What It's Like Growing Up in Nigeria
Sometimes being a girl sucks. I say this because people—especially parents—forget that girls are strong and fearless and independent; they want to protect us and keep us safe from everything. I know this firsthand, since I’ve grown up in Nigeria with super-strict parents. Here’s how that’s impacted my life (so far).
First of all, I have an inability to trust others. I couldn’t let people in because I believed that everyone had ulterior motives, a hidden agenda. Now, I’m finally learning how to trust those around me.
As someone who would love to see the world someday, growing up with strict Nigerian parents wasn’t easy. In my home, being a girl meant being at homeall the time, cooking, and making sure the house was kept clean. I'm pretty adventurous, so I hated being told I had to stay home and do these things. I would watch as my brothers went out, and I couldn’t even go hang out with friends. It was a miserable feeling, and now I sometimes wonder if I didn’t live my life enough. I feel like time is running out and I missed out on a lot.
Speaking of? I’ve never been in a serious relationship in my life. While the thought alone gives me anxiety, I do eventually want to get married and have kids. But the minute a guy says hi to me or someone asks about my relationship status, I’m like "Yeahhhhh, try again later," and that drives me mad. I sometimes feel like I have no idea what I’m doing with myself or my life.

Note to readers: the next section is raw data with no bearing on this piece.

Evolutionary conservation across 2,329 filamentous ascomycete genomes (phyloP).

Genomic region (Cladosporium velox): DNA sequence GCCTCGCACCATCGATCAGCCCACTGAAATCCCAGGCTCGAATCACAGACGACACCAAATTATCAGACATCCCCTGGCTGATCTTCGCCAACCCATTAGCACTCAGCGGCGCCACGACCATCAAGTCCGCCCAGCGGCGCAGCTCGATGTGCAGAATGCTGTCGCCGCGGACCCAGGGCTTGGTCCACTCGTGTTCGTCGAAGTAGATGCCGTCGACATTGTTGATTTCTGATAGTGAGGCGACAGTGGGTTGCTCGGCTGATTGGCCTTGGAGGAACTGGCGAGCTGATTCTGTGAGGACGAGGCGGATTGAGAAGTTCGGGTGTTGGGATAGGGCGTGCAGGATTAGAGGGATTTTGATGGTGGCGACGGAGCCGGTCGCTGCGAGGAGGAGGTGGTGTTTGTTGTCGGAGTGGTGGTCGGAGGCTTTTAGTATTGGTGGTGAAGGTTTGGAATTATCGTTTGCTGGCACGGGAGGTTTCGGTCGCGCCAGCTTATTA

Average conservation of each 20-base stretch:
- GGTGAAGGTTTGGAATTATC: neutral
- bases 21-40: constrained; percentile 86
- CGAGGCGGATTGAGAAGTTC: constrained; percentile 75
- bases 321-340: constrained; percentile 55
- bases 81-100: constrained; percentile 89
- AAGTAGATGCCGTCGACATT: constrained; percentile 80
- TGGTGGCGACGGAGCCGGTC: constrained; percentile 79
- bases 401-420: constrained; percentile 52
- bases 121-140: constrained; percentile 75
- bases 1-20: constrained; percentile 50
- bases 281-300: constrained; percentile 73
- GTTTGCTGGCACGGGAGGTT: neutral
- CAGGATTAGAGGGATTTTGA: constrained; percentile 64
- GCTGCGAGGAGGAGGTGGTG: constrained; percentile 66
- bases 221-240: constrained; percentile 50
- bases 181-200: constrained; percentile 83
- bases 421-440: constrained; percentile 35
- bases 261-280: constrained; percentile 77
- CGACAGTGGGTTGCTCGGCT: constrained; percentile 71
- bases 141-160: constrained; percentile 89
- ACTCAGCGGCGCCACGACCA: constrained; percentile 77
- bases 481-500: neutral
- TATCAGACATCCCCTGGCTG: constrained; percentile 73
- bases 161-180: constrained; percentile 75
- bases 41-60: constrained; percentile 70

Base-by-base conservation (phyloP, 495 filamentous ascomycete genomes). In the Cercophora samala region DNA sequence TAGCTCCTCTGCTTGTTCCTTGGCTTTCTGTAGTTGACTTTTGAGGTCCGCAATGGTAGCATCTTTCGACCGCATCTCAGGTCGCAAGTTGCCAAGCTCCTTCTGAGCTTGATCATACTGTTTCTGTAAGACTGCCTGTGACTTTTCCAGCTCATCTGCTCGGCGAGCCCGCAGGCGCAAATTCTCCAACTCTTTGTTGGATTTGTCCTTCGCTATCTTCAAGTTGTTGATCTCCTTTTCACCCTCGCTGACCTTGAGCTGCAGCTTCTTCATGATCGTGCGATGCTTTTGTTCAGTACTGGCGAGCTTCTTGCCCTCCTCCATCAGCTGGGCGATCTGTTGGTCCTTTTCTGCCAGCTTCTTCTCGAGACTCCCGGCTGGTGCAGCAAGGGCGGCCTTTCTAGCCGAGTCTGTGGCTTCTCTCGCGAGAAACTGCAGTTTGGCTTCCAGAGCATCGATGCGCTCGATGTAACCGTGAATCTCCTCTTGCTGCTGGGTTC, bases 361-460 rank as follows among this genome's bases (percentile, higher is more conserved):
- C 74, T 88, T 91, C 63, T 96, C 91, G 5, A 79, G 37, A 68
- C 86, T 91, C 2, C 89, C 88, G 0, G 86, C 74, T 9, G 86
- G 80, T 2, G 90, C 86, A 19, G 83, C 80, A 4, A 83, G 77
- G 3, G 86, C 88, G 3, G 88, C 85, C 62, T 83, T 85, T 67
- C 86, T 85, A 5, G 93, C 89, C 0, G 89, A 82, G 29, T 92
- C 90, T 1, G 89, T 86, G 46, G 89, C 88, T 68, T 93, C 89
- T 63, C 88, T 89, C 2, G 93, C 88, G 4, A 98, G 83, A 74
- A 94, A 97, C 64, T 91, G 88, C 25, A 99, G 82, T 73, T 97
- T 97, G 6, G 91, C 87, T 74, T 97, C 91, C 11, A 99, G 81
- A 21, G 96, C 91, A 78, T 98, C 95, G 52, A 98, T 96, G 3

It doesn’t help that I have anxiety over every little thing. Growing up with strict parents, I always had someone telling me what to do and how to do it. It’s something you get used to, so when you go to school or get a job and you’re on your own, it starts to feel like the world is coming down on you. Everything just feels too much. You can’t decide what you want to eat or what to wear; you make yourself small in the midst of people so that you won’t be forced to be in the spotlight.
Communication is one of the most important things in any relationship, and when you’ve grown up with strict parents, this can be really hard. I hated when my parents told me to talk about my problems with them, because when I did, it was either not taken seriously, shut down, used as a way to compare me to someone, or used to give me a lecture. This, in turn, made me bad at expressing myself to others. I have gotten better at this, and I'm finally learning how to speak up.
Having strict parents is something that happens everywhere, not just Nigeria. But here, we have the excuse of not being as liberal as Western society to justify controlling kids. It’s not all doom and gloom, though; I've had to learn how to be independent and fight for myself. Nobody gets to define who I am but me.
By Ovie Stephanie Aliboh, 24